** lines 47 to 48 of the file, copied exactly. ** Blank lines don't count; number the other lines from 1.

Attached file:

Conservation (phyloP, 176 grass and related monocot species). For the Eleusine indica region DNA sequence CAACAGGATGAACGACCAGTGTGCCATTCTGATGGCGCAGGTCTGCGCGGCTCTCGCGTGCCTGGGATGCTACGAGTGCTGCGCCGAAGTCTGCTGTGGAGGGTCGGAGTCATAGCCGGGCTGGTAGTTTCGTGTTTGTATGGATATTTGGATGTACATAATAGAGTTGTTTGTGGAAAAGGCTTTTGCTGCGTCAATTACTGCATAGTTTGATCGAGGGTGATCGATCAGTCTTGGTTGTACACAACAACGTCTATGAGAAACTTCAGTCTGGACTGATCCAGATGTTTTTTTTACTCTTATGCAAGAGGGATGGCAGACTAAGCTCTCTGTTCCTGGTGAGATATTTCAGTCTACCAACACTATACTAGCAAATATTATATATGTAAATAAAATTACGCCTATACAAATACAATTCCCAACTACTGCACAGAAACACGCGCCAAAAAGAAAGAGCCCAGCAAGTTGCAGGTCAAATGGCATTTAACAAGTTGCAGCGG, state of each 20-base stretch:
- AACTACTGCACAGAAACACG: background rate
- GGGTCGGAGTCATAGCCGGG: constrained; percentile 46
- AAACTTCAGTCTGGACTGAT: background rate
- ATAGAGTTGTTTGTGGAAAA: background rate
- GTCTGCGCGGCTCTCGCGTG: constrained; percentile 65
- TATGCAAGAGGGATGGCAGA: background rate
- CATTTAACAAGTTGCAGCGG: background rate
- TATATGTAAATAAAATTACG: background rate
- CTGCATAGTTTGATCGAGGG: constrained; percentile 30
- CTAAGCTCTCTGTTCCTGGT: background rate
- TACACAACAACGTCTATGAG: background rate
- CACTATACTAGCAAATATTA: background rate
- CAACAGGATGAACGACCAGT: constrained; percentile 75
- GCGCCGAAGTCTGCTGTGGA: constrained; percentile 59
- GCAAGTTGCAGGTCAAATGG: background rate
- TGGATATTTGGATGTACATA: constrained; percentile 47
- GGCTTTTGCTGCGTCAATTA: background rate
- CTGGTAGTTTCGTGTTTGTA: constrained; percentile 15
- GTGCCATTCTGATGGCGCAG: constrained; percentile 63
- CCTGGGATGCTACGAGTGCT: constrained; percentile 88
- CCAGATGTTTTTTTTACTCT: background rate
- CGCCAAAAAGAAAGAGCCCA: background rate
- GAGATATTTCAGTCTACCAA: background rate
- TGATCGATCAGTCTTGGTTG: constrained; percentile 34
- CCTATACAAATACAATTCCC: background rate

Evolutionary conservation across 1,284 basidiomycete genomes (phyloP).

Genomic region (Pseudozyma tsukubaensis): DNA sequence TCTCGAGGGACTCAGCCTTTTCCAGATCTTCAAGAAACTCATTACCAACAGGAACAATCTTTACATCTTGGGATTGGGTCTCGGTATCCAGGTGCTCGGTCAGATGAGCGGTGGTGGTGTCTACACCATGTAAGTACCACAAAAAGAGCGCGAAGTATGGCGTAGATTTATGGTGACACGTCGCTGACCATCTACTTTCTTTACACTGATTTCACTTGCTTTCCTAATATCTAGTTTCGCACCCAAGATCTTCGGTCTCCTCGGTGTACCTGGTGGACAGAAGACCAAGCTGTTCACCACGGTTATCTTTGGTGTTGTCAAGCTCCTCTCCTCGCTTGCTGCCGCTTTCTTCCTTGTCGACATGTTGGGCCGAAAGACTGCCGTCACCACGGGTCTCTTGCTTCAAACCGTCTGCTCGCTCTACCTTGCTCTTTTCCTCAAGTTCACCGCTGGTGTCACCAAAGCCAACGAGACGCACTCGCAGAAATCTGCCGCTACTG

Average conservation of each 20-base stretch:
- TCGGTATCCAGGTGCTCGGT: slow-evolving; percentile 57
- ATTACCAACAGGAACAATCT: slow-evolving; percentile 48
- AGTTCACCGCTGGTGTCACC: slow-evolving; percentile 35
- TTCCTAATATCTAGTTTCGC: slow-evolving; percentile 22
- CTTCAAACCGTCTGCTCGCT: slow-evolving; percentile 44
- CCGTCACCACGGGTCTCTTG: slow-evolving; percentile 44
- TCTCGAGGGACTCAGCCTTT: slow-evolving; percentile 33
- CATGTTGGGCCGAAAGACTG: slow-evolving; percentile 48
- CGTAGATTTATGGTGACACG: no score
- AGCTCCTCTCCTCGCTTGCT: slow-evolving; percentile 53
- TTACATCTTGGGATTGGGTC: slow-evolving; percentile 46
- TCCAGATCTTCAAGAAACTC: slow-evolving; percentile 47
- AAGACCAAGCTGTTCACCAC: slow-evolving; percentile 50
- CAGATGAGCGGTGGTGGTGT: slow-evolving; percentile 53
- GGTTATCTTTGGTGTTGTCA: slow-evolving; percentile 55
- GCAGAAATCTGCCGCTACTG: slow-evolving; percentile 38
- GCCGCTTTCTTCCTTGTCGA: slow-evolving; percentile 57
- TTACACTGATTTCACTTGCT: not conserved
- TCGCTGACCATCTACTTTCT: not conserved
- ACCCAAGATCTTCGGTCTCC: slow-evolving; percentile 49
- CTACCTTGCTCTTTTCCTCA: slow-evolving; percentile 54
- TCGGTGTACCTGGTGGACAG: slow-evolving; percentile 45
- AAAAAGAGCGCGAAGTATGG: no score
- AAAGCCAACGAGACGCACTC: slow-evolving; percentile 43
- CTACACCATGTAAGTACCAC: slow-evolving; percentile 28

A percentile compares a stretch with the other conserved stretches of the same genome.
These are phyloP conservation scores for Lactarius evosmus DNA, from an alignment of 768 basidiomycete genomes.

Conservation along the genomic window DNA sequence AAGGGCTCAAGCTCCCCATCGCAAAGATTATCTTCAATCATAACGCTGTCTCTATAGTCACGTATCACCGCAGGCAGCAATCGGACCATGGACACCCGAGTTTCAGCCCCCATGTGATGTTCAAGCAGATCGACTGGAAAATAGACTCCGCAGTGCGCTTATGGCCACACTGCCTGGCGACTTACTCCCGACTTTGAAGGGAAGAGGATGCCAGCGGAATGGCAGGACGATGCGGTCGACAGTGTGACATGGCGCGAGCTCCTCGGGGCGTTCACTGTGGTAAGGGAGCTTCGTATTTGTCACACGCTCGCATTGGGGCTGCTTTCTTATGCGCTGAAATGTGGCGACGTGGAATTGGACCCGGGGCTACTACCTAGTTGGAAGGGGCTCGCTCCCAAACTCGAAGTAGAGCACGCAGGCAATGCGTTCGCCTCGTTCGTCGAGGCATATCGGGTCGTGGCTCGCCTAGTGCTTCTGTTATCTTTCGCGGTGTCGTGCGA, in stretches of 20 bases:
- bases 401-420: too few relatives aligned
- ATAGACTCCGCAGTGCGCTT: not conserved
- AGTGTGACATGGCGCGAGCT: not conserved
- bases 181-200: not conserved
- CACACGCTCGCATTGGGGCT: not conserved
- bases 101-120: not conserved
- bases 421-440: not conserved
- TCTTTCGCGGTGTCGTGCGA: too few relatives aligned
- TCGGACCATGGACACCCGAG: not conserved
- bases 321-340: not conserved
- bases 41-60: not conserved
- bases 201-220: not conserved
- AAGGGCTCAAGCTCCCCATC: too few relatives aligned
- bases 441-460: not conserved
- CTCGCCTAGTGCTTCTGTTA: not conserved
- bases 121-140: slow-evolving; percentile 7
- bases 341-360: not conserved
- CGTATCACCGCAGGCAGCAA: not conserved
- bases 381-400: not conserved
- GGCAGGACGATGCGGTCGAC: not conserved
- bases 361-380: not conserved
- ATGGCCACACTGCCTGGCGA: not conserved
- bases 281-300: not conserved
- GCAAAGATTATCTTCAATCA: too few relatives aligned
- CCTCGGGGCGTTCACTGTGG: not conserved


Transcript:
- TTACACTGATTTCACTTGCT: not conserved
- TCGCTGACCATCTACTTTCT: not conserved